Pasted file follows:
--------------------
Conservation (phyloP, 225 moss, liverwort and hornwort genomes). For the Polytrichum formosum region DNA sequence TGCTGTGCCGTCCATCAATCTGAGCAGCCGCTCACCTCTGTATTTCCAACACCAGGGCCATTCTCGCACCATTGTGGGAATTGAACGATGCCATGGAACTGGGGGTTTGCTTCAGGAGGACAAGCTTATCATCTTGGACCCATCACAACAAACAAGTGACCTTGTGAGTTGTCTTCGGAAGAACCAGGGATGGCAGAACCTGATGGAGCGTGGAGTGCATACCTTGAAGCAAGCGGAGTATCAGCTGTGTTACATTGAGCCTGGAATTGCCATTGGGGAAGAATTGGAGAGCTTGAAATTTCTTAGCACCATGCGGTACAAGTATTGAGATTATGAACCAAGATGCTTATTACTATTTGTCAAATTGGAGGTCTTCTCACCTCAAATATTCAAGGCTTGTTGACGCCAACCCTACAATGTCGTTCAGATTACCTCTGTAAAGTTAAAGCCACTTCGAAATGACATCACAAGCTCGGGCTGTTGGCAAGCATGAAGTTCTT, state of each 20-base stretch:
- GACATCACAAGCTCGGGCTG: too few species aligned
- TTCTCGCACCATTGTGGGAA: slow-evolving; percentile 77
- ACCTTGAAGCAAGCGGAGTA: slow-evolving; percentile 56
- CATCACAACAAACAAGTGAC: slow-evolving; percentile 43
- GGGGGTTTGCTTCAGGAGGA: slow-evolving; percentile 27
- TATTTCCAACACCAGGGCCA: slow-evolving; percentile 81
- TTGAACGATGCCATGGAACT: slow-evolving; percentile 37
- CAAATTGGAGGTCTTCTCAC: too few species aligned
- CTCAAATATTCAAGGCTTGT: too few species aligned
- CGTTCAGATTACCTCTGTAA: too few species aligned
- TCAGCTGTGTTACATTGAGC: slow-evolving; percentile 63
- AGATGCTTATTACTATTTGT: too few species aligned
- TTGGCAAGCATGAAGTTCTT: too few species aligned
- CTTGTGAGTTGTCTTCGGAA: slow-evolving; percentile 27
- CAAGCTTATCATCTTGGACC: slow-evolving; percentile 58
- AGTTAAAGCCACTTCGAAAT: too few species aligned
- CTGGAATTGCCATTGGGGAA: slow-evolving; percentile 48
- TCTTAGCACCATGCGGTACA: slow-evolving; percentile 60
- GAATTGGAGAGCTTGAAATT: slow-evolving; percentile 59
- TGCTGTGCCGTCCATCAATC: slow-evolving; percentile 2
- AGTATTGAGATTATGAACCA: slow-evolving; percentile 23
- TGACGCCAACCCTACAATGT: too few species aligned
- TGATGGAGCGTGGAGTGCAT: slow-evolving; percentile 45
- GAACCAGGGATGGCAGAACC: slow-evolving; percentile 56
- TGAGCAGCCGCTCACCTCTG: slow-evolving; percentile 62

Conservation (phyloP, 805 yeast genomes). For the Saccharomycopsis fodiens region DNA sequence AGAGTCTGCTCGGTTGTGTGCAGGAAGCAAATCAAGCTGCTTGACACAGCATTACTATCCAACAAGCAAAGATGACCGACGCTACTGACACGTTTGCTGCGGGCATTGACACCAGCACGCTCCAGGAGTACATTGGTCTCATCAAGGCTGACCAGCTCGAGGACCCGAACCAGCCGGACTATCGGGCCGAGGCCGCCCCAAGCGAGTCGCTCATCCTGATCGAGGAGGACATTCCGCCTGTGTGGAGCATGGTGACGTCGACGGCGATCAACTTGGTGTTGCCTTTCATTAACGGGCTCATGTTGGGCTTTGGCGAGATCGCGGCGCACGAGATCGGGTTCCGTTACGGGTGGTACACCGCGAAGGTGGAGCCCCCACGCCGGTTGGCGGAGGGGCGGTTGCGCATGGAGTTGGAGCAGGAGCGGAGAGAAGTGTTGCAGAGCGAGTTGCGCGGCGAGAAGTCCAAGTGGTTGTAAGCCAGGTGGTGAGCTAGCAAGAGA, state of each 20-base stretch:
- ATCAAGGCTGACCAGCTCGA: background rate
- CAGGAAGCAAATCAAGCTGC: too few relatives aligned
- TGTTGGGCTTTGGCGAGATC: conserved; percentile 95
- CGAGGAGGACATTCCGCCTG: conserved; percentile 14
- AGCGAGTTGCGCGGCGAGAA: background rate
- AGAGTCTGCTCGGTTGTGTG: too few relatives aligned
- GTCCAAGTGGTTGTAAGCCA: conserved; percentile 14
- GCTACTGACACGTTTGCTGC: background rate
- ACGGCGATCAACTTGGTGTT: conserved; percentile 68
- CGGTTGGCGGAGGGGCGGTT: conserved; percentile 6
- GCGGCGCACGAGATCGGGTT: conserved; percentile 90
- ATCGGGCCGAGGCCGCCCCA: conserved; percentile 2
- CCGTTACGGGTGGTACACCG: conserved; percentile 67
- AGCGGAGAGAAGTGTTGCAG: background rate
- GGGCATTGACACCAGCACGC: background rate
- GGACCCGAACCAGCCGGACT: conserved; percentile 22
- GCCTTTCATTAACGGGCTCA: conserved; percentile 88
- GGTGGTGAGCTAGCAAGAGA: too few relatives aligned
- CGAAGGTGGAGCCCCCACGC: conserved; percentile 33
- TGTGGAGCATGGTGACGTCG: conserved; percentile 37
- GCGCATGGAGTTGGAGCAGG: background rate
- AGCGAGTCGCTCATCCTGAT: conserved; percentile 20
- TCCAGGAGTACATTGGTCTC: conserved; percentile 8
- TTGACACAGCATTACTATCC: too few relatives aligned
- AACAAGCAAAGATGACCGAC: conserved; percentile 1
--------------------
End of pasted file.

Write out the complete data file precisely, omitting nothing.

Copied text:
Conservation (phyloP, 225 moss, liverwort and hornwort genomes). For the Polytrichum formosum region DNA sequence TGCTGTGCCGTCCATCAATCTGAGCAGCCGCTCACCTCTGTATTTCCAACACCAGGGCCATTCTCGCACCATTGTGGGAATTGAACGATGCCATGGAACTGGGGGTTTGCTTCAGGAGGACAAGCTTATCATCTTGGACCCATCACAACAAACAAGTGACCTTGTGAGTTGTCTTCGGAAGAACCAGGGATGGCAGAACCTGATGGAGCGTGGAGTGCATACCTTGAAGCAAGCGGAGTATCAGCTGTGTTACATTGAGCCTGGAATTGCCATTGGGGAAGAATTGGAGAGCTTGAAATTTCTTAGCACCATGCGGTACAAGTATTGAGATTATGAACCAAGATGCTTATTACTATTTGTCAAATTGGAGGTCTTCTCACCTCAAATATTCAAGGCTTGTTGACGCCAACCCTACAATGTCGTTCAGATTACCTCTGTAAAGTTAAAGCCACTTCGAAATGACATCACAAGCTCGGGCTGTTGGCAAGCATGAAGTTCTT, state of each 20-base stretch:
- GACATCACAAGCTCGGGCTG: too few species aligned
- TTCTCGCACCATTGTGGGAA: slow-evolving; percentile 77
- ACCTTGAAGCAAGCGGAGTA: slow-evolving; percentile 56
- CATCACAACAAACAAGTGAC: slow-evolving; percentile 43
- GGGGGTTTGCTTCAGGAGGA: slow-evolving; percentile 27
- TATTTCCAACACCAGGGCCA: slow-evolving; percentile 81
- TTGAACGATGCCATGGAACT: slow-evolving; percentile 37
- CAAATTGGAGGTCTTCTCAC: too few species aligned
- CTCAAATATTCAAGGCTTGT: too few species aligned
- CGTTCAGATTACCTCTGTAA: too few species aligned
- TCAGCTGTGTTACATTGAGC: slow-evolving; percentile 63
- AGATGCTTATTACTATTTGT: too few species aligned
- TTGGCAAGCATGAAGTTCTT: too few species aligned
- CTTGTGAGTTGTCTTCGGAA: slow-evolving; percentile 27
- CAAGCTTATCATCTTGGACC: slow-evolving; percentile 58
- AGTTAAAGCCACTTCGAAAT: too few species aligned
- CTGGAATTGCCATTGGGGAA: slow-evolving; percentile 48
- TCTTAGCACCATGCGGTACA: slow-evolving; percentile 60
- GAATTGGAGAGCTTGAAATT: slow-evolving; percentile 59
- TGCTGTGCCGTCCATCAATC: slow-evolving; percentile 2
- AGTATTGAGATTATGAACCA: slow-evolving; percentile 23
- TGACGCCAACCCTACAATGT: too few species aligned
- TGATGGAGCGTGGAGTGCAT: slow-evolving; percentile 45
- GAACCAGGGATGGCAGAACC: slow-evolving; percentile 56
- TGAGCAGCCGCTCACCTCTG: slow-evolving; percentile 62

Conservation (phyloP, 805 yeast genomes). For the Saccharomycopsis fodiens region DNA sequence AGAGTCTGCTCGGTTGTGTGCAGGAAGCAAATCAAGCTGCTTGACACAGCATTACTATCCAACAAGCAAAGATGACCGACGCTACTGACACGTTTGCTGCGGGCATTGACACCAGCACGCTCCAGGAGTACATTGGTCTCATCAAGGCTGACCAGCTCGAGGACCCGAACCAGCCGGACTATCGGGCCGAGGCCGCCCCAAGCGAGTCGCTCATCCTGATCGAGGAGGACATTCCGCCTGTGTGGAGCATGGTGACGTCGACGGCGATCAACTTGGTGTTGCCTTTCATTAACGGGCTCATGTTGGGCTTTGGCGAGATCGCGGCGCACGAGATCGGGTTCCGTTACGGGTGGTACACCGCGAAGGTGGAGCCCCCACGCCGGTTGGCGGAGGGGCGGTTGCGCATGGAGTTGGAGCAGGAGCGGAGAGAAGTGTTGCAGAGCGAGTTGCGCGGCGAGAAGTCCAAGTGGTTGTAAGCCAGGTGGTGAGCTAGCAAGAGA, state of each 20-base stretch:
- ATCAAGGCTGACCAGCTCGA: background rate
- CAGGAAGCAAATCAAGCTGC: too few relatives aligned
- TGTTGGGCTTTGGCGAGATC: conserved; percentile 95
- CGAGGAGGACATTCCGCCTG: conserved; percentile 14
- AGCGAGTTGCGCGGCGAGAA: background rate
- AGAGTCTGCTCGGTTGTGTG: too few relatives aligned
- GTCCAAGTGGTTGTAAGCCA: conserved; percentile 14
- GCTACTGACACGTTTGCTGC: background rate
- ACGGCGATCAACTTGGTGTT: conserved; percentile 68
- CGGTTGGCGGAGGGGCGGTT: conserved; percentile 6
- GCGGCGCACGAGATCGGGTT: conserved; percentile 90
- ATCGGGCCGAGGCCGCCCCA: conserved; percentile 2
- CCGTTACGGGTGGTACACCG: conserved; percentile 67
- AGCGGAGAGAAGTGTTGCAG: background rate
- GGGCATTGACACCAGCACGC: background rate
- GGACCCGAACCAGCCGGACT: conserved; percentile 22
- GCCTTTCATTAACGGGCTCA: conserved; percentile 88
- GGTGGTGAGCTAGCAAGAGA: too few relatives aligned
- CGAAGGTGGAGCCCCCACGC: conserved; percentile 33
- TGTGGAGCATGGTGACGTCG: conserved; percentile 37
- GCGCATGGAGTTGGAGCAGG: background rate
- AGCGAGTCGCTCATCCTGAT: conserved; percentile 20
- TCCAGGAGTACATTGGTCTC: conserved; percentile 8
- TTGACACAGCATTACTATCC: too few relatives aligned
- AACAAGCAAAGATGACCGAC: conserved; percentile 1